Newsletter: The Shelter of Faith: the Feast of Tabernacles plus a FREE GIFT – JesusBoat.com

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Sukkot:

The Shelter of Faith
Walk through any community in Israel this evening and you will be surrounded by by children playing and families greeting each other under shelters constructed from fabric and foliage. It is the festival of Sukkot, also called the Feast of Tabernacles.This celebratory occasion comes on the heels of the period of self-analysis from Rosh HaShanah to Yom Kippur known as the Yamim Nora’im (“Days of Awe”).
At Sukkot, meaning ‘booths’ in Hebrew, families gather together to build a sukkah (booth) and decorate it often with handmade decorations. It is a wonderful activity to do with the kids. Community sukkot are also built at schools, kindergartens and day cares for the children to take their meals in for the duration of the holiday.

Sukkot is one of the pilgrimage festivals, the only one that takes place in autumn. In Israel, it is a glorious time of year to be out in our temporary shelters meeting, eating, singing and sleeping. The holiday originated as an agricultural feast, centered on rejoicing in the bountiful harvest from the Lord as commanded in Deuteronomy 16:13-17:

“For seven days celebrate the festival to the Lord your God at the place the Lord will choose. For the Lord your God will bless you in all your harvest and in all the work of your hands, and your joy will be complete.” (verse 16)
One of the important aspects of Sukkot is the commandment to rejoice: “Be joyful at your Feast” (Deut.16:14). This is a reminder to thank the Lord for his provision. Originally, Sukkot had strong ties to the land and was thus a feast to celebrate the harvest. Today, in our rich and plentiful society, the agricultural ties can have less literal meaning. Sukkot is a time to reflect upon and thank the Lord for our own “harvest,” both literally, for the food we have, and also spiritually, for the metaphysical provision from God.
The temporary shelters made during Sukkot are a homage to the temporary dwellings of the Israelites in the desert after their escape from Egypt. In a similar vein to Pesach, another pilgrimage festival, Sukkot is a time to recall the Lord’s providing for and protecting His people. This has a special significance as the festival evokes gratitude and also brings to mind the times when the Lord has rescued His people from adversity.

When you are removed from the safety of your home and relocated to the insubstantial sukkah, you turn towards the Lord’s strength as the Lord dwells with those who believe in Him. Therefore, Sukkot is time of reflection and celebration upon the gift of God’s dwelling with us, His faithful. We give thanks for God’s presence with us.

Sukkot presents an opportunity as a time for retrospective pondering to the Biblical roots of the festival. But it is also be a time of looking forward to our ultimate redemption. Therefore, at the pilgrimage festival of Sukkot, it is important to rejoice, as we are commanded. We rejoice in God’s provision and protection. And we rejoice in all that is to come.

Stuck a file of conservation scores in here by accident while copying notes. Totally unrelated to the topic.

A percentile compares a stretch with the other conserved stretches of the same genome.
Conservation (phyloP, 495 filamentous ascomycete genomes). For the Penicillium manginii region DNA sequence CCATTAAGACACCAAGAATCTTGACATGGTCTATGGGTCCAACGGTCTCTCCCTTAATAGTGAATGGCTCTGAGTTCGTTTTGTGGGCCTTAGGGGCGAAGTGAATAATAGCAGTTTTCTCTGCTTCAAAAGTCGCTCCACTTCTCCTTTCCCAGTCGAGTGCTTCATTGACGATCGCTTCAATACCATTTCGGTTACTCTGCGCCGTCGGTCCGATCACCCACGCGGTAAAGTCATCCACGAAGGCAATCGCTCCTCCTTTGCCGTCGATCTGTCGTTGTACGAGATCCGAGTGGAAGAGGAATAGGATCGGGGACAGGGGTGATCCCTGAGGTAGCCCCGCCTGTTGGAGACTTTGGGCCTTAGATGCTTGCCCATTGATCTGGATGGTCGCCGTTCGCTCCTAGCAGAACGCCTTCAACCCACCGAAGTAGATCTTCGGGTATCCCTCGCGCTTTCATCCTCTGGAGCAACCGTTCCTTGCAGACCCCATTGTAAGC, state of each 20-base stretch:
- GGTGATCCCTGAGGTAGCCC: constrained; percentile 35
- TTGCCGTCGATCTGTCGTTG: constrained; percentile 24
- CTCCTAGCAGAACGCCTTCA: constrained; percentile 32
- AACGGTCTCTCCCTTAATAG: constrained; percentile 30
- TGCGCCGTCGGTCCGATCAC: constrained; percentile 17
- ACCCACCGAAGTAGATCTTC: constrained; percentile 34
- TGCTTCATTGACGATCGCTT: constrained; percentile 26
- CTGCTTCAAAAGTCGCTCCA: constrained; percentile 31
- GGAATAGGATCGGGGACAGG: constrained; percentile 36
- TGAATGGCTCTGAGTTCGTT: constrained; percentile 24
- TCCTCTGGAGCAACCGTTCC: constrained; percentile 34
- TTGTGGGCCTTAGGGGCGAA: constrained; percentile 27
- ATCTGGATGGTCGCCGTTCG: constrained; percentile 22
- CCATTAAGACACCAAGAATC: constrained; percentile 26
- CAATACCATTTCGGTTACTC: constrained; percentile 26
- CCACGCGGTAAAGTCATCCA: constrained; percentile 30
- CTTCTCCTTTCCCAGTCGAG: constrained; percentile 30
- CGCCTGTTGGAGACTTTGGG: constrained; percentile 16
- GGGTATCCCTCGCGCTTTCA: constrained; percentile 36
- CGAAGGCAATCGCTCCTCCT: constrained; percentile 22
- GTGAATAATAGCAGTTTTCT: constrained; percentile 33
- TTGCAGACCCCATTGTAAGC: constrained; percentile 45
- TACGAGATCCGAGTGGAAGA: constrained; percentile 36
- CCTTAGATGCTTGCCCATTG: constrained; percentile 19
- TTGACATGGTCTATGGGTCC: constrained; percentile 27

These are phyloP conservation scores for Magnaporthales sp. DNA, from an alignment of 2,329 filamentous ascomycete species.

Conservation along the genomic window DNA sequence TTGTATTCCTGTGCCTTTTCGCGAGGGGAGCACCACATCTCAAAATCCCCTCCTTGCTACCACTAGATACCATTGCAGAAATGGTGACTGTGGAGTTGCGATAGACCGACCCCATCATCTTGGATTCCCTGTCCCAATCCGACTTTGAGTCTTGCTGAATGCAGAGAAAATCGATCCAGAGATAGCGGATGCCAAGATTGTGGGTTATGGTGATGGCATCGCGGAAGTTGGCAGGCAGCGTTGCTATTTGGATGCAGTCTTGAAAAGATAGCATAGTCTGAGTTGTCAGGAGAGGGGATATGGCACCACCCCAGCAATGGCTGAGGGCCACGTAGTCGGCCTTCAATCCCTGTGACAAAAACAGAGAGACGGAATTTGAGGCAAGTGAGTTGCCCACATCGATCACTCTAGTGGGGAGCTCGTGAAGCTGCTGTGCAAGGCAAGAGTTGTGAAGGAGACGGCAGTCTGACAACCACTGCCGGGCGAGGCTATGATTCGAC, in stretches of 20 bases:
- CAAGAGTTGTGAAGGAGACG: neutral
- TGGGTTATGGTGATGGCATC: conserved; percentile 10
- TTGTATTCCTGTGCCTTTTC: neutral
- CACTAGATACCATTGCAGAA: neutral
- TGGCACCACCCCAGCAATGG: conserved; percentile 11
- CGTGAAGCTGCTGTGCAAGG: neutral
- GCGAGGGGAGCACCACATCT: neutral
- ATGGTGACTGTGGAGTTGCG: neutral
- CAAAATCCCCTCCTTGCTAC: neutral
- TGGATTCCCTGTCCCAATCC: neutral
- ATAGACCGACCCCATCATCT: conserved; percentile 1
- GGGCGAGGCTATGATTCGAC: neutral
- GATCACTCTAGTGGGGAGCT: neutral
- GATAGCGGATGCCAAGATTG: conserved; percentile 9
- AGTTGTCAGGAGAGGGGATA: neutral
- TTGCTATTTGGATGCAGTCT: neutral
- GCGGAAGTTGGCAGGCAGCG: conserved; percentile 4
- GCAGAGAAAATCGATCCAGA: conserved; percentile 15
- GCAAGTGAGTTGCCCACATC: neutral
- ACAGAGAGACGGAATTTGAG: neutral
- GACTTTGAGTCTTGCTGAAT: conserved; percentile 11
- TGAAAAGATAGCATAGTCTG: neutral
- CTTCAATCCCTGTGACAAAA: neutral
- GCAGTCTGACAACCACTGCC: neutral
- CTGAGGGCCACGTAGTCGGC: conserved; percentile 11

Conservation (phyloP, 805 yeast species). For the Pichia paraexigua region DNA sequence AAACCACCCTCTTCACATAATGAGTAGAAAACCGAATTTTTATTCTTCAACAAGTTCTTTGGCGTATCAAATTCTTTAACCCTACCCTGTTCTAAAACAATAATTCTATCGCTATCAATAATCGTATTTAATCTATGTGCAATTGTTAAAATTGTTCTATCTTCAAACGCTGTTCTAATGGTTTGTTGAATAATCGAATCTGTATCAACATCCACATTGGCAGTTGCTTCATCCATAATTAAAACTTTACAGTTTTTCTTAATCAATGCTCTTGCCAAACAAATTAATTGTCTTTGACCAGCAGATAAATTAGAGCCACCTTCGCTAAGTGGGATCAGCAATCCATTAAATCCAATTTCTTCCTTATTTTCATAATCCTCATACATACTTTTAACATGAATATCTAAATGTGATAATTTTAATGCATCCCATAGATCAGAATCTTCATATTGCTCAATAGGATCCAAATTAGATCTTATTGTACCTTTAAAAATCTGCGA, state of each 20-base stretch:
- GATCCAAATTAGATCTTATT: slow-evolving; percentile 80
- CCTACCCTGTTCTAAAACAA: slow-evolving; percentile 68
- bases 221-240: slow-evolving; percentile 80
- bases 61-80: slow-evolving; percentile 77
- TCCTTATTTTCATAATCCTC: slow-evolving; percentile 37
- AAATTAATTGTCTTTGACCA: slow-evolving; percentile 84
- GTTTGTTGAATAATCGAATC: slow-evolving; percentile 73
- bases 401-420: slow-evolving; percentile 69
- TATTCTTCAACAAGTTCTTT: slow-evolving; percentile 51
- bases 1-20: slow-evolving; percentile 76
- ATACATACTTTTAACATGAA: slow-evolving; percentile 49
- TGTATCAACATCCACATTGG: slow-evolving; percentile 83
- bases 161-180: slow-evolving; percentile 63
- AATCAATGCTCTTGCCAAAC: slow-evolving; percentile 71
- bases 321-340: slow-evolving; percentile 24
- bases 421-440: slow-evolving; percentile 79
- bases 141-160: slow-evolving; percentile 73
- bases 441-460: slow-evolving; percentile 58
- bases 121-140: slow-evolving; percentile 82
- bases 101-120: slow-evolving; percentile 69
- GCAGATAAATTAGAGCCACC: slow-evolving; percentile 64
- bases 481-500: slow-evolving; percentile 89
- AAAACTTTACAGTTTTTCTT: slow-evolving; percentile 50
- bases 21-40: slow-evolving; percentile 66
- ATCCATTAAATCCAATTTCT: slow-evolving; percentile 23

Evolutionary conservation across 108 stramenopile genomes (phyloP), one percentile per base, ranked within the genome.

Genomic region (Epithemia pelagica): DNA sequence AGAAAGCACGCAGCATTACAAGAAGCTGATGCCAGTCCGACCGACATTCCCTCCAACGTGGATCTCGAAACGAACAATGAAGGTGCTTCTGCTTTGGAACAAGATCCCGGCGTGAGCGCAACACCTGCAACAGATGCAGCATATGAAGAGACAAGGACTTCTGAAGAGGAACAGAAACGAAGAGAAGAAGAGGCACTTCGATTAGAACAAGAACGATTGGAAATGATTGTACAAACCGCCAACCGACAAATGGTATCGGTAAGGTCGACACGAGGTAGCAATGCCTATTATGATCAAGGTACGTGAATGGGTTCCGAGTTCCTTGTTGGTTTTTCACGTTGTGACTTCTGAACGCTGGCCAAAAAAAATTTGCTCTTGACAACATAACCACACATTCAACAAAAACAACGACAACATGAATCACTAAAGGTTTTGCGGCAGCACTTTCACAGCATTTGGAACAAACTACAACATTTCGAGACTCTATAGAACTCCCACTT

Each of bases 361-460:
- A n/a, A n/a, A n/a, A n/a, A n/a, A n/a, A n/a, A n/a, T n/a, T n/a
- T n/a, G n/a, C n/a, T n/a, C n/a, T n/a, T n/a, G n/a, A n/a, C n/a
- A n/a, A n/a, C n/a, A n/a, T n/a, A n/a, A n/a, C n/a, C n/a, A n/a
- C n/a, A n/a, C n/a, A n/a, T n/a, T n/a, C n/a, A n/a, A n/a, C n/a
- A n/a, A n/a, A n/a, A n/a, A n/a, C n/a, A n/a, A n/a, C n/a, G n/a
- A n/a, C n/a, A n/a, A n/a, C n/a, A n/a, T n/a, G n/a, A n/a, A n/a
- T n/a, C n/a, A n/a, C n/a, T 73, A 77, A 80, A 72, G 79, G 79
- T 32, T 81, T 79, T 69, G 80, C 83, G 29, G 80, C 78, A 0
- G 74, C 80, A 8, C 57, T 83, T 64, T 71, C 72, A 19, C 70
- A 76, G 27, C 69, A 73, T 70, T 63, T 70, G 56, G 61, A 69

The Four Species:
The Four Species are comprised of three types of branches and one type of fruit. They are held together and waved in a special ceremony throughout Sukkot. The waving of the four plants is a mitvah prescribed in Leviticus23:40.

One interpretation of the Four Species explains what while individuals express and perform their service to our Lord differently, that we are still unified in our love of God.

The Etrog (citron) has both a pleasant taste and smell. It represents those who are both knowledgeable in the Torah and proficient in the observance of mitzvot (good deeds commanded by God).

The Lulav is the branch (date palm), has tasty fruit, but has no scent. It represents those who are knowledgeable in the Torah, but not as accomplished in the mitzvot.

The hadas (myrtle branch) is tasteless but is aromatic. It represents lac k of knowledge in the Torah, but diligently observant in the mitzvot.

The aravah (willow branch) is both tasteless and scentless. It represents those who have neither knowledge in the Torah nor strong observance on the mitzvot. But who, nevertheless, does have faith in God.

We bind all of these plants together, just as all faithful are bound together n God’s love no matter their “taste” or “scent.” And when bound together and shaken they are all blended together, each supporting another as one.

The Four Species:
lulav (date palm)
aravah (willow)

hadas (myrtle)
etrog (citron)
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STEVE & LAURIE MARTIN - LOVE FOR HIS PEOPLE FOUNDERS My good wife Laurie and I (45 years in October 2022!), through the ministry of Love For His People we founded in 2010, give love and support for our friends in Israel and in other nations with friendship, humanitarian aid, and social media support, along with Steve's messages, and our Ahava Adventures trips to Israel. Steve has also authored and published 34 books. We live in the Charlotte, NC area. We have four adult children, spouses, and eight grandkids.

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